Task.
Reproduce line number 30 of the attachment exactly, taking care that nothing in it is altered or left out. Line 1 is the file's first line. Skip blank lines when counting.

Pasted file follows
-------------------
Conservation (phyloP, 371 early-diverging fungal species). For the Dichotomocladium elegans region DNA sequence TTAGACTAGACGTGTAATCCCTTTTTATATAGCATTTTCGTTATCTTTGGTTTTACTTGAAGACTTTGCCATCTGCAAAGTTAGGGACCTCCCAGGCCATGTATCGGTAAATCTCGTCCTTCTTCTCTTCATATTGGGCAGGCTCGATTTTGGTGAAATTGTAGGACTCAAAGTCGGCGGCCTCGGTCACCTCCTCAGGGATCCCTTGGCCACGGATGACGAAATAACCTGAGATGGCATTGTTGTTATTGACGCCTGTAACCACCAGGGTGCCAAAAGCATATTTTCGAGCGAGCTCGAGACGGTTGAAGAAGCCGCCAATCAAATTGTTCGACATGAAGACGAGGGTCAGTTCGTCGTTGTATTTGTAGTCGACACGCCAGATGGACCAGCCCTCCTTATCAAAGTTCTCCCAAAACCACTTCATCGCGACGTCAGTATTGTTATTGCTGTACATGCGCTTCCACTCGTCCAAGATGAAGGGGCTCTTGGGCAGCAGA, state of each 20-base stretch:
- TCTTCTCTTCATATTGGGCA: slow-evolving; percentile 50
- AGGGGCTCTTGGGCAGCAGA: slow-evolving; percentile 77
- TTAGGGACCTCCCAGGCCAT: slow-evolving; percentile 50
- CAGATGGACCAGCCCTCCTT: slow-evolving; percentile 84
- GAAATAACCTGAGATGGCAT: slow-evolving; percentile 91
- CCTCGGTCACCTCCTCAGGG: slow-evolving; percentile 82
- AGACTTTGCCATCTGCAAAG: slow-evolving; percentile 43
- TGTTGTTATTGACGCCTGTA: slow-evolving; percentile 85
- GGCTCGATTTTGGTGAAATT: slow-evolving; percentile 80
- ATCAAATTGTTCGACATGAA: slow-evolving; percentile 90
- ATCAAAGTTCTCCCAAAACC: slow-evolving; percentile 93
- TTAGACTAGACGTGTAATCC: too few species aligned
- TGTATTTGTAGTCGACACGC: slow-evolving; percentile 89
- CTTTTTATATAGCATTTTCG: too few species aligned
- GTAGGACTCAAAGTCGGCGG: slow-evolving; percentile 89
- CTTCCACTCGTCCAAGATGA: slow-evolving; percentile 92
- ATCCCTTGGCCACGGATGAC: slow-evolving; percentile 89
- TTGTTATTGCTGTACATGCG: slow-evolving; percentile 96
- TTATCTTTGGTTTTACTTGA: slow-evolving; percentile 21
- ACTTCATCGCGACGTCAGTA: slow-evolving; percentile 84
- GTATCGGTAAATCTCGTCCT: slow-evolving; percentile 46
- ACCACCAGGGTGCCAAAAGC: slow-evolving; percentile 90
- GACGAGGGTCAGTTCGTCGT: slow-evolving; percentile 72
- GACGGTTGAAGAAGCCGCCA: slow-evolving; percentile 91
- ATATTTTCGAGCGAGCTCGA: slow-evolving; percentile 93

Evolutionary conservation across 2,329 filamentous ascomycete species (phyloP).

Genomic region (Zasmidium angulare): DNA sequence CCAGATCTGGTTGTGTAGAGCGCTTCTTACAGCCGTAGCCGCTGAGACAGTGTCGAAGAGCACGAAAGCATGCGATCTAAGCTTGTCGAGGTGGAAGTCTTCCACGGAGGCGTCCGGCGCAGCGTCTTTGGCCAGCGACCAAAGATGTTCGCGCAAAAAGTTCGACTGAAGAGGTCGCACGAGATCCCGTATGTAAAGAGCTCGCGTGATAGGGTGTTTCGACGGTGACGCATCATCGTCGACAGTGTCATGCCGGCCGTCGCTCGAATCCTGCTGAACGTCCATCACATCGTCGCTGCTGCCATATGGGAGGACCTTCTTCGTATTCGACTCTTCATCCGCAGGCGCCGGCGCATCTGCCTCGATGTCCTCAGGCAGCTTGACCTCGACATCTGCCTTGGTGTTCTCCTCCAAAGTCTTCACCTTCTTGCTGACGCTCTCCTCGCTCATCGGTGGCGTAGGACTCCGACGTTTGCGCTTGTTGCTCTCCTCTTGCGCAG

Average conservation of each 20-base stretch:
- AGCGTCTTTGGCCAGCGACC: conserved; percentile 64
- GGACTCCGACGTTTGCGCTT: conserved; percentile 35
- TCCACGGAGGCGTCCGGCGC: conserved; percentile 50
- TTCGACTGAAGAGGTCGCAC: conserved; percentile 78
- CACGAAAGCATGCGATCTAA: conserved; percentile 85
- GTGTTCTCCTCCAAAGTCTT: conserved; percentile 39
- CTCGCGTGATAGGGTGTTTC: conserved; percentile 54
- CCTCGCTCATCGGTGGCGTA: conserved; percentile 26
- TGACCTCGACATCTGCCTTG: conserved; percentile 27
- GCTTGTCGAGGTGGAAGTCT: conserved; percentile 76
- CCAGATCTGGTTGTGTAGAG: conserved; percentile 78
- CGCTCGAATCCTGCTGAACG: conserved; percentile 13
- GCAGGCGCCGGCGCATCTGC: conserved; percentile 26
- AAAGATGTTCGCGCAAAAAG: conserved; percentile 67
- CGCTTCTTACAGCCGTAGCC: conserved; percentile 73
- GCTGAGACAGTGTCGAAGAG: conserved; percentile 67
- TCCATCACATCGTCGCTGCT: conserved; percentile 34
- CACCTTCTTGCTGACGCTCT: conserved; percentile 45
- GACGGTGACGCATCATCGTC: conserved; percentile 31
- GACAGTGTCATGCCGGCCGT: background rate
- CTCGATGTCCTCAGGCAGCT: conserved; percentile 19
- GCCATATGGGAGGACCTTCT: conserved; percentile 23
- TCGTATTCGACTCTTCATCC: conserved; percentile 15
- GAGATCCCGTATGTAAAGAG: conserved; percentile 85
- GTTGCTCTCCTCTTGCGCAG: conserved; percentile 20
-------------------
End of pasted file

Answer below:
- AGCGTCTTTGGCCAGCGACC: conserved; percentile 64